Hit it Maestro!

Toronto's own Maestro Fresh Wes is practically a household name. Who doesn't know the classic hit "Let Your Backbone Slide?" To this day, that song is still the largest selling Canadian hip-hop track and ranks the top 15 of the best Canadian songs ever released.

And just like the fact that Canada's pioneering rapper hardly goes by "Fresh Wes" anymore, Williams has evolved from being just a talented MC into a talented actor with two successful Canadian television series (Metropia and Instant Star) on the go. And at this stage in his hip-hop career Wes "Maestro" Williams is not only still conducting things, he's still doing so on his own terms.

Simply put, Williams is the godfather of Canadian hip-hop and to celebrate and document his accomplishments, he's just released the appropriately titled "Urban Landmark-1989-2005" which hit stores this week. The greatest hits album (featuring hits such as "Conducting Thangs" and "Let Your Backbone Slide," classic B-sides and five new tracks) is being touted as his final album, with the first single (a hip-hop mix of Gowan's 1985 hit "Criminal Mind") already in rotation on MuchMusic. I recently got a chance to speak with Maestro to find out what he's been up to.

Do you ever stop and think about all that you've accomplished?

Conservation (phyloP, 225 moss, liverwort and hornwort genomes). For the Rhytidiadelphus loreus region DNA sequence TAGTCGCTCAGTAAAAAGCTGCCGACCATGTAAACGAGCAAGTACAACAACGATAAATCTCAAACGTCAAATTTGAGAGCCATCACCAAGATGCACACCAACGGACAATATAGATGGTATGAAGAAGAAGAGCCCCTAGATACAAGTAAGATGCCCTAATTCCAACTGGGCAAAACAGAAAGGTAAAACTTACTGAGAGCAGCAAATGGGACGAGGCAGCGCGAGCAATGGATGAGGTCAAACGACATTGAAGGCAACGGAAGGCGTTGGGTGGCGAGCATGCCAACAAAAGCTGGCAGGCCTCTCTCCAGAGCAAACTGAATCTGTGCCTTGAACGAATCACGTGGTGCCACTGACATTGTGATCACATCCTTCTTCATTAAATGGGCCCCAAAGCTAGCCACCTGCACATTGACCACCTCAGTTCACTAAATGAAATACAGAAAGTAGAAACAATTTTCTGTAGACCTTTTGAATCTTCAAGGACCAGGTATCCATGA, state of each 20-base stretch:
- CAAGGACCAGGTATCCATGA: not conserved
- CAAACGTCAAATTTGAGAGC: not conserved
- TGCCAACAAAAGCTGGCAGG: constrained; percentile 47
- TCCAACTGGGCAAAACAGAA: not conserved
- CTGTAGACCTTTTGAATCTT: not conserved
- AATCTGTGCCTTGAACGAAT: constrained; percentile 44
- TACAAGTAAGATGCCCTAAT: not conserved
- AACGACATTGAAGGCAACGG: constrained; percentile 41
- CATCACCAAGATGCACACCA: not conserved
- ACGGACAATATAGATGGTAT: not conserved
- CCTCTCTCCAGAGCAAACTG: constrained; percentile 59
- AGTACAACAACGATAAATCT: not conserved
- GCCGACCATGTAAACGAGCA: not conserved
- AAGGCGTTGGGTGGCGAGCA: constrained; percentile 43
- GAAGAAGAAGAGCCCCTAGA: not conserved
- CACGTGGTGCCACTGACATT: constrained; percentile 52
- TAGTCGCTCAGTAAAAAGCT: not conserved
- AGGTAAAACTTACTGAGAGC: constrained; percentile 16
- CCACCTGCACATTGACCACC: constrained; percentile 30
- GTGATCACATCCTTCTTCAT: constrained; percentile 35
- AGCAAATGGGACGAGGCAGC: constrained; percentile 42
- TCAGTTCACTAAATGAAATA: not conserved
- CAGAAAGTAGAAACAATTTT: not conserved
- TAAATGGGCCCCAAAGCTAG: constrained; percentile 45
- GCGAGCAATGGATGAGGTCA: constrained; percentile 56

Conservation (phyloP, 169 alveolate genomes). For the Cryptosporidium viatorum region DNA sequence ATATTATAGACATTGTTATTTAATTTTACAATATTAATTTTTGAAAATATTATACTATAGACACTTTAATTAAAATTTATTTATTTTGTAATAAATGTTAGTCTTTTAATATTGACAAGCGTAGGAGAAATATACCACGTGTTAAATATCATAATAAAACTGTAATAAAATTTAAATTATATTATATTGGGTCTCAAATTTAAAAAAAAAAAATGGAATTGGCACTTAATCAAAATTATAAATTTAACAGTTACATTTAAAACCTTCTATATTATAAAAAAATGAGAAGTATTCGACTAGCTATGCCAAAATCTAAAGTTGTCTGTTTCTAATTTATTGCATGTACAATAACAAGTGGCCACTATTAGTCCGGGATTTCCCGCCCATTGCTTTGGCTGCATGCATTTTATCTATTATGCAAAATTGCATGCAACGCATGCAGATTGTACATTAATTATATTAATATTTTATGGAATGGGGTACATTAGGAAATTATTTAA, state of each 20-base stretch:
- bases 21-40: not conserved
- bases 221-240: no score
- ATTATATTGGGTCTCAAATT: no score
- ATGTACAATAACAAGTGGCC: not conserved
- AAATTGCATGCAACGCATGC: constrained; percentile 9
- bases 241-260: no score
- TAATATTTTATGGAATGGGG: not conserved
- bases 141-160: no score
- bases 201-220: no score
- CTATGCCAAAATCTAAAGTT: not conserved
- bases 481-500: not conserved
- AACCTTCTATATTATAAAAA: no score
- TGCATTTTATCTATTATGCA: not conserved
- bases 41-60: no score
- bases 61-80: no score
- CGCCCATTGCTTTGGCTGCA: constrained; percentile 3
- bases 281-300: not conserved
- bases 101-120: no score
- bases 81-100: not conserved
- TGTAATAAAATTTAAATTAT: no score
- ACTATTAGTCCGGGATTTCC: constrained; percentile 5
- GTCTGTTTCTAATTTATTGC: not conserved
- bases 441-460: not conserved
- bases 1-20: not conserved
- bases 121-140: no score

Only on this album, because it's a retrospective album. But I think it could be a crutch for me if I lie on my laurels and think about stuff that I've done before. Y'know? If I have that mentality it's a stagnant mentality. I think that this is why this is a good project to release, a retrospective, because it's been 20 years.

What do you think about the state of the Canadian music industry?
I'm proud of these cats. I'm a big fan of k-os, big fan of Kardinal. I feel good that I can buy Canadian (hip-hop) records. That's a dope thing.

Do you think that a Canadian hip-hop artist today could make the same impact that you did back in the day?
Two totally different eras. Right now there are artists that are way more talented than me but it's a different time. When I was around the Internet wasn't even out yet. In terms of sales and in terms of impact, I don't know if it's gonna happen. I think that there's a lot more talent out there and that's the main thing. Also, America's finally coming around and acknowledging certain things. Ain't nobody sold more records than me, and it's been a decade and a half. And that's something that should be documented. If I was an American artist it would be. I got to it for myself and I feel that people should know that it's a part of our history.

What's next for Maestro?
I'm not really stressing music like that as an artist. In other words, it's not my main focus. I'll always make music and be involved in music in some capacity but I'm more looking at assisting the industry right now and being an asset that way. I'm looking to grow as a multimedia artist.

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